Three Billboards Outside Ebbing, Missouri (2017)
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Critic Consensus: Three Billboards Outside Ebbing, Missouri deftly balances black comedy against searing drama -- and draws unforgettable performances from its veteran cast along the way.
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Critic Reviews for Three Billboards Outside Ebbing, Missouri
One of those truly rare films that feels both profound and grounded; inspirational without ever manipulatively trying to be so.
A towering achievement that will no doubt put in an impressive showing come Oscar nomination time.
These characters have all known each other most of their lives, and that gives them all a common ground to stand on, even as tragedy puts them directly at odds.
There are times in Three Billboards when the themes and events are so dark and ugly that the humor is stopped dead in tracks and the laughs get caught in your throat.
Though "Three Billboards Outside of Ebbing, Missouri" pursues a number of narrative strains, it's really about lost characters doing whatever they can to scheme their way out of a rut.
Audience Reviews for Three Billboards Outside Ebbing, Missouri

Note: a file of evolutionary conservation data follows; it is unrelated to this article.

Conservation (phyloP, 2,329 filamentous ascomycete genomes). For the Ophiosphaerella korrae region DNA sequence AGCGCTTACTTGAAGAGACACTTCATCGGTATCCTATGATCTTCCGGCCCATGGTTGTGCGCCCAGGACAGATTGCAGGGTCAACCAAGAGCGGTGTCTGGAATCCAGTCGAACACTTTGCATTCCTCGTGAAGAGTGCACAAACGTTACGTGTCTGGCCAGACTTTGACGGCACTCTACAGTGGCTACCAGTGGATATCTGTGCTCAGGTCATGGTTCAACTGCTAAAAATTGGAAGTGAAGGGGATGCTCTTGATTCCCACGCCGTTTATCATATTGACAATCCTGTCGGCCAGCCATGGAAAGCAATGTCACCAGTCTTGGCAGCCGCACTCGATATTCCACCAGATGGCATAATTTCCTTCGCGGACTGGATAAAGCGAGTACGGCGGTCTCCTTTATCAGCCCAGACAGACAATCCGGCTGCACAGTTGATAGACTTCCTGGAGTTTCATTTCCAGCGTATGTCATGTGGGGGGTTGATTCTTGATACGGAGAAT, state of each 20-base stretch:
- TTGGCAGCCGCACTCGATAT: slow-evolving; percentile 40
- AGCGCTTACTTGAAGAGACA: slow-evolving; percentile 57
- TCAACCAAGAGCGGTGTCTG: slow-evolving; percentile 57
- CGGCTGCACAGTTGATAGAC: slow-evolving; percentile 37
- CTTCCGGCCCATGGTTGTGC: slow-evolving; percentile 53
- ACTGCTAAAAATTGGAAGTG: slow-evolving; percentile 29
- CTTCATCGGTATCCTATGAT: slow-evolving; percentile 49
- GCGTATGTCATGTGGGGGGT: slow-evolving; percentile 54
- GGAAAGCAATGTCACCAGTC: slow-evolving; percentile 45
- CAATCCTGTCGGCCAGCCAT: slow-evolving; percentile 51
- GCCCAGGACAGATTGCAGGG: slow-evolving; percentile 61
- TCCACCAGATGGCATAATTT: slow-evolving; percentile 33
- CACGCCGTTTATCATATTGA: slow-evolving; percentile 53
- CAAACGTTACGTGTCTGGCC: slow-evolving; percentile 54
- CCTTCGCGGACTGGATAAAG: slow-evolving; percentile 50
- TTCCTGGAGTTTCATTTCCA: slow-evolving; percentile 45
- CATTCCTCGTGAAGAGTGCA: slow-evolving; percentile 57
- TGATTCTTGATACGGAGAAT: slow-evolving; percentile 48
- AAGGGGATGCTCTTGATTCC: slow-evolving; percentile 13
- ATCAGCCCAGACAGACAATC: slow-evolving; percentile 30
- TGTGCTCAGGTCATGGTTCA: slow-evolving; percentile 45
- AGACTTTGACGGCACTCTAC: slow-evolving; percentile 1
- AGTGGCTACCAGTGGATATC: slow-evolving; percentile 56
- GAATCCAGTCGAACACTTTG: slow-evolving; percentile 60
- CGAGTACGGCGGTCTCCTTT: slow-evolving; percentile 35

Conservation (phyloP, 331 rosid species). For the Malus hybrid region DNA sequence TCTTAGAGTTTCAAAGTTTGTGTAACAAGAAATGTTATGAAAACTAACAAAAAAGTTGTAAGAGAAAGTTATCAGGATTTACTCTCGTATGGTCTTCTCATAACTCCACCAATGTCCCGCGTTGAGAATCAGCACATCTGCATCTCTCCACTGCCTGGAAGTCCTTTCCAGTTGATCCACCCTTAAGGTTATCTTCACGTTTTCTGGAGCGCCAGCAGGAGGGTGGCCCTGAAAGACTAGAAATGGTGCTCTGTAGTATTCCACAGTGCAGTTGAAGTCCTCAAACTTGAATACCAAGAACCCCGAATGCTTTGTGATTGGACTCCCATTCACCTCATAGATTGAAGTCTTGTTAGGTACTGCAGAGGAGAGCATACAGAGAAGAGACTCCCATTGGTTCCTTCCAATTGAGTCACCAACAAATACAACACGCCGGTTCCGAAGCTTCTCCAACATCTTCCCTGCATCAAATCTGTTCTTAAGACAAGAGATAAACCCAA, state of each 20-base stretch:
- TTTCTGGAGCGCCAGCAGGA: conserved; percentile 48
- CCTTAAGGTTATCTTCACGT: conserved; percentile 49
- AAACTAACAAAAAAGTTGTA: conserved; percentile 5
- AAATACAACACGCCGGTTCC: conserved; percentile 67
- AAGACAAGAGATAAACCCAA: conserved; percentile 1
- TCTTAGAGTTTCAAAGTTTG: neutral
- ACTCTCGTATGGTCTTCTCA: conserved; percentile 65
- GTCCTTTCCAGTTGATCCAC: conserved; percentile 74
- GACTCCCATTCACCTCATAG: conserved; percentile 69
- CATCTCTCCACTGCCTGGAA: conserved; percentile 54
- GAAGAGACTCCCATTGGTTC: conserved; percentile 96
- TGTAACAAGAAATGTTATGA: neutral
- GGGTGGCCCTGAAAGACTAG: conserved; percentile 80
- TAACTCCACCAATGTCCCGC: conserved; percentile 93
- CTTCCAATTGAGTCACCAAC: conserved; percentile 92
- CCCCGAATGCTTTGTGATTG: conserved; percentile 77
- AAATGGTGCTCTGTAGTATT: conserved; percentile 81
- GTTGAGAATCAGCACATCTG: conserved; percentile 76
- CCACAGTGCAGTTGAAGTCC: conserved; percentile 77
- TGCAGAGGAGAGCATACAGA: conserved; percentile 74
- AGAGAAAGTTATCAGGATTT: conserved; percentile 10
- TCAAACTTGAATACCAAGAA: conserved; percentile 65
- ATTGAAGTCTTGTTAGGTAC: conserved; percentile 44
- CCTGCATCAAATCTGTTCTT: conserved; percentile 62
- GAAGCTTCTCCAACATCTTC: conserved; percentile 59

Dark comedy is very difficult to accomplish. I would almost say it's hard to pull off then regular comedy, because you need to be able to keep people invested in the dramatic aspect of the film, while still keeping them laughing throughout the majority of the duration. Director Martin McDonagh has matured as a filmmaker over the years, starting off with In Bruges, which was pretty much a flat-out comedy, to Seven Psychopaths, which placed him a little further into the spotlight, but I must admit that Three Billboards Outside Ebbing, Missouri is not only his best film to date, but also one of the best films I've received the pleasure of witnessing all year. From laughter to genuine tension and heart, this is a film that's pretty much perfect all around. Here is why I can recommend this film to everyone. After the tragic death of her daughter, Mildred Hayes calls out the local authorities on three billboards, publicly stating that they're not doing their jobs and not a single arrest has happened since the death of her daughter. While publicly displaying this is upsetting to some, she sees it as a point being made. Through some very cleverly written humour throughout the entire film, levity is brought to the table in times of sorrow, making this a very easy movie to watch. Although the story itself is quite depressing, this film is written in a way that will still find a way to make you smile. From the very first few frames of this film, you can tell the tone will be handled perfectly. Written and directed by Martin McDonaugh with pure class, you can tell that he was very passionate when bringing this film into fruition. Every line of dialogue either progressed the story along, developed a character, made the audience laugh, or provided deep insight into the event of the murder itself. While not having the the bearings of a conventional murder mystery, many viewers may not like the way this film concludes, but in the context of the movie as a whole and everything it's setting out to accomplish, it really does have a realistic and true finale. It's arguable that some of the law enforcement officers play just as significant a role as Mildred does throughout the film, being pretty much present every time a revelation occurs, but I gravitated the most towards Officer Dixon. I've always been a huge fan of Sam Rockwell, and his character here is one of the most essential to this story, set of being there from beginning to end, trying his absolute best to be of any help. While Woody Harrelson's portrayal of Chief Willoughby is by far the most important to the story at hand, it's the characters around him that drive him to his actions throughout the course of the movie. The characters are truly what make this film as likeable as it is, and they're all wonderfully drawn. Overall, when looking back on my experience watching Three Billboards Outside Ebbing, Missouri, I find myself not being able to wait until its official theatrical release to watch it again. I found this film to be stellar in every sense of the word. From a noteworthy performance by Francis McDormand, devoted secondary performances, a screenplay that will have you consistently laughing, while also being emotionally involved with the serious storyline at hand, and pulling the audience in with its subtly composed score, everything about this film is worth praise. This was a huge surprise for me and I can't recommend you checking it out enough. Three Billboards Outside Ebbing, Missouri is a fantastic piece of modern cinema.
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